Grief is the most difficult emotion we can deal with. It can bring us to our knees, cause immeasurable pain, and can either separate us from our loved ones or bring us together. Many people think of grief connected only with death. However, grief can happen after any loss whether it is big or small. Not dealing with your grief only sublimates it in your body causing a myriad of health problems. A seemingly small loss may trigger a huge reaction if your previous grief has not been dealt with.
The five stages of grief are denial or shock, anger, bargaining, depression, and finally, acceptance. These stages are a spiral; you may not go through them in order, you can bounce back and forth between them, but is very important to feel them, accept them without judgment, and be able to let them go. They may come back over time, but the intensity gradually diminishes. It’s okay to release the grief, in the case of a death you’re not forgetting that person only allowing your thoughts of them to be about their life and what they meant to you, rather their death. Even a person of faith who knows their loved one is in a better place will feel grief at their passing. Be compassionate with yourself. You may feel helpless to help another who is experiencing grief. Simply being with them and allowing them to express their feelings is a huge help. Praying for them to find peace is something else you can actively do to help.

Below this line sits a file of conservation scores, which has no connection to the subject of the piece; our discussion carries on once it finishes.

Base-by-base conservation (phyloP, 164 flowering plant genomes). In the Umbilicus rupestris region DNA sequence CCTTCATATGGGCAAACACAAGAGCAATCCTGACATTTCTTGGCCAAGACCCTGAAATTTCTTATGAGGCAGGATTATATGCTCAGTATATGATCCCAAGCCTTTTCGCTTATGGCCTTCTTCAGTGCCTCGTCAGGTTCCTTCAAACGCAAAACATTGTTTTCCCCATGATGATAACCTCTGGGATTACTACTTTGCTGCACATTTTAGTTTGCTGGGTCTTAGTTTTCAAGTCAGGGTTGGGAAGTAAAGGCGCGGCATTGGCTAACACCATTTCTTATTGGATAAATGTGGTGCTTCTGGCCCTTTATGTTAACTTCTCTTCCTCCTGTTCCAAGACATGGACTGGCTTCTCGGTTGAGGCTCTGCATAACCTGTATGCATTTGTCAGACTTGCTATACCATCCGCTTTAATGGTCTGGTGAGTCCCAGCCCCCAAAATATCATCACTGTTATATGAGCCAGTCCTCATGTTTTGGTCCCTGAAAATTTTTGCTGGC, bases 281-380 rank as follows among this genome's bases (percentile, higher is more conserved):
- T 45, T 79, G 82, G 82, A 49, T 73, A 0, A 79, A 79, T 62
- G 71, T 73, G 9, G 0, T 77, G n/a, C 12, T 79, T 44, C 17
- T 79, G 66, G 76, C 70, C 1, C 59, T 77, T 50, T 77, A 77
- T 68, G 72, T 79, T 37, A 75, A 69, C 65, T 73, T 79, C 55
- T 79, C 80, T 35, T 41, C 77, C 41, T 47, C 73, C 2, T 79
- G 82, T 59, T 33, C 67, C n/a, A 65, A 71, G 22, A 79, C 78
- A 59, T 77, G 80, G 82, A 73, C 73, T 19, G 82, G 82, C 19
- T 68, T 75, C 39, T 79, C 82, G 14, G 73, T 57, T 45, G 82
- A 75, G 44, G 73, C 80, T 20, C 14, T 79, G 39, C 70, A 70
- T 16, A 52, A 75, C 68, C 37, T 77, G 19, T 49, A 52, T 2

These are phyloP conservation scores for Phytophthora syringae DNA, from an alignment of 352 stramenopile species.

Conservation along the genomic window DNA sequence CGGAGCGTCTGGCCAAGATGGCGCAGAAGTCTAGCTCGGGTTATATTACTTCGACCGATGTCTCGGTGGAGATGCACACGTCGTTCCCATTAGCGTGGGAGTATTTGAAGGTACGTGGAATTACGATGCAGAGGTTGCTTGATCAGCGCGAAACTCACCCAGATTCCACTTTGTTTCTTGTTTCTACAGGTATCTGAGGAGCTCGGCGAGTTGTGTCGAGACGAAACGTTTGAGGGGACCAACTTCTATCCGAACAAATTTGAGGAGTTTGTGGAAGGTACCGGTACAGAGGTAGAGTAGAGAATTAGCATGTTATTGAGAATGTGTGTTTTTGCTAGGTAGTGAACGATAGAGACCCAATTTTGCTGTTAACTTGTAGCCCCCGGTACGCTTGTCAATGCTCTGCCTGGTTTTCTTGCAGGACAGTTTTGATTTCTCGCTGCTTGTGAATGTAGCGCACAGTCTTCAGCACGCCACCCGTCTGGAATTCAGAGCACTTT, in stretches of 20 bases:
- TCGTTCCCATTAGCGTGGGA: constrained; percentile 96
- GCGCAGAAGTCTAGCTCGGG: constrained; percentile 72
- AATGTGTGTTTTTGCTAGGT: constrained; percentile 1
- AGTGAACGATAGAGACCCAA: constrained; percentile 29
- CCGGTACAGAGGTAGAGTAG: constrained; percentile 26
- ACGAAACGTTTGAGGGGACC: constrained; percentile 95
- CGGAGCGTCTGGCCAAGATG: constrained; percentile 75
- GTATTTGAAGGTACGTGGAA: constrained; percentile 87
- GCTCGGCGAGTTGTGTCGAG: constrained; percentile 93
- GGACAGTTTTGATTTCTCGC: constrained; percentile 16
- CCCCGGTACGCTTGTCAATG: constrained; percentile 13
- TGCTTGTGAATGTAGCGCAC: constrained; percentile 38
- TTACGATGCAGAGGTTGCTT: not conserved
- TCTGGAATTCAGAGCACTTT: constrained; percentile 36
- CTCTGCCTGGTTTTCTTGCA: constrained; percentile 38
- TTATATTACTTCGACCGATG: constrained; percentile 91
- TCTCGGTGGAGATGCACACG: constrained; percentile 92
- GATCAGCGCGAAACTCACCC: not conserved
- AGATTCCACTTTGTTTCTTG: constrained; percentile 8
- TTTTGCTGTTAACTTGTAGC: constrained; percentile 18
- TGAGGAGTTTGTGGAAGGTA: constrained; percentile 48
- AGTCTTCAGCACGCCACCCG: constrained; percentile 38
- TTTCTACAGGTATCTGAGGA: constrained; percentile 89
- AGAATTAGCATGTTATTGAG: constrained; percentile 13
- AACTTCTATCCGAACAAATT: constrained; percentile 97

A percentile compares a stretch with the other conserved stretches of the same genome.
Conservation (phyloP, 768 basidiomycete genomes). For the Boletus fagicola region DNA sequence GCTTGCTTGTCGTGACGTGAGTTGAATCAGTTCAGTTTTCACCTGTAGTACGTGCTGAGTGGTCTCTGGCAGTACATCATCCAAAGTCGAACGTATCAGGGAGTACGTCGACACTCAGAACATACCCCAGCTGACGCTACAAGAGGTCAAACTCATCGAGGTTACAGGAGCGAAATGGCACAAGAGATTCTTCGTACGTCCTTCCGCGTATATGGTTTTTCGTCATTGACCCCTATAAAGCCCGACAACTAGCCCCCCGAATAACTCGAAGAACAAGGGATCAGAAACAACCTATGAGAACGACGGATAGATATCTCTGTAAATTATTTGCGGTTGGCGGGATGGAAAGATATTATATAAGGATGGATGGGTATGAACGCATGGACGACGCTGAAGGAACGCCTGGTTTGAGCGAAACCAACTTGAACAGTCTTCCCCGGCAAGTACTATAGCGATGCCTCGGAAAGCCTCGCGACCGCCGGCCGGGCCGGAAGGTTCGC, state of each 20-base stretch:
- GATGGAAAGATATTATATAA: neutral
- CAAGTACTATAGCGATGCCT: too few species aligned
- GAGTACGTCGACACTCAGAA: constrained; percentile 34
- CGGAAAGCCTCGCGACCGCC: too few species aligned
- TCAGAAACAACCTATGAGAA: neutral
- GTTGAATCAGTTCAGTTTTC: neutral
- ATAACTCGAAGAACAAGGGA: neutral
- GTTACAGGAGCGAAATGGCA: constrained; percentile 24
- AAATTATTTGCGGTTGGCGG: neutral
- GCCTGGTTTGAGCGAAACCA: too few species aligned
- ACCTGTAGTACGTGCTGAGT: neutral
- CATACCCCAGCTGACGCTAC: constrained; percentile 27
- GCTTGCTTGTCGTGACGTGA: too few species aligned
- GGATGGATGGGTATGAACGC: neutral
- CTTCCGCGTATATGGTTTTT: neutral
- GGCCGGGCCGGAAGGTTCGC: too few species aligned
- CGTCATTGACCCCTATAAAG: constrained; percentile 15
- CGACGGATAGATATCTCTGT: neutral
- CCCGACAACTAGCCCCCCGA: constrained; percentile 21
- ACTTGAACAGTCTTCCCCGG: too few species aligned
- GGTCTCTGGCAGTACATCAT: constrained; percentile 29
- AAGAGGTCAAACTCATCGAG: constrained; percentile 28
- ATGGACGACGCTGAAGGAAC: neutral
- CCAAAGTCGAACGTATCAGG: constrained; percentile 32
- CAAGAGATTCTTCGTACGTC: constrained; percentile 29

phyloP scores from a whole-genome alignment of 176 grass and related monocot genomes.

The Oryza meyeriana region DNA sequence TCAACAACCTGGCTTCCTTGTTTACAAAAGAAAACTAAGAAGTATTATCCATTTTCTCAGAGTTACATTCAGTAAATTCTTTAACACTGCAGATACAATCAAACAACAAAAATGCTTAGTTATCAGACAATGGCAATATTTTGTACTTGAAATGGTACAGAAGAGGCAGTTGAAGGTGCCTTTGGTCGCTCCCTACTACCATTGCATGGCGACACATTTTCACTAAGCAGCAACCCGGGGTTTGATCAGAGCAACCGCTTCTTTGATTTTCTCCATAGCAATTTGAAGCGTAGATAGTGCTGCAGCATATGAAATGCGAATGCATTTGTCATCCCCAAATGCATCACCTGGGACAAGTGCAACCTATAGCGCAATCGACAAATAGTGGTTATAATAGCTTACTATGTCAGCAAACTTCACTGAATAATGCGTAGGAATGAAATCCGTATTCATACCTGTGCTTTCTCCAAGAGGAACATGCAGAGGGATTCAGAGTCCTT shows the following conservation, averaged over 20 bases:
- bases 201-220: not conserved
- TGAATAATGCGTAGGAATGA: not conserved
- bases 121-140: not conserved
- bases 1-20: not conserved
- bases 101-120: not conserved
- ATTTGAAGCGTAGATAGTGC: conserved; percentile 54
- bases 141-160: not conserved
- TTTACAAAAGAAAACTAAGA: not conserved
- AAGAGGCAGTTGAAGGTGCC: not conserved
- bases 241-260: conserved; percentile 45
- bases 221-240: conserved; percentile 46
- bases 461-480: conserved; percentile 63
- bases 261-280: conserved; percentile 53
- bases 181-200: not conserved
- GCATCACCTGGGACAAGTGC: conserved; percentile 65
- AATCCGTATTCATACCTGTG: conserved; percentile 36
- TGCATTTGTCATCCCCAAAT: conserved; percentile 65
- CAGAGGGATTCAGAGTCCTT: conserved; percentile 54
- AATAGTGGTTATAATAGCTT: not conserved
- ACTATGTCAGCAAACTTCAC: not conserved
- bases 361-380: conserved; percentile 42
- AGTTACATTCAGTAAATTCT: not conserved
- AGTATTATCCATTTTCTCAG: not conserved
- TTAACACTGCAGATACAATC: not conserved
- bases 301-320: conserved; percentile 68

A quote from the Butterfly Fund says it all. “Grief never ends… But it changes. It’s a passage, not a place to stay. Grief is not a sign of weakness, nor a lack of faith. It is the price of love”.
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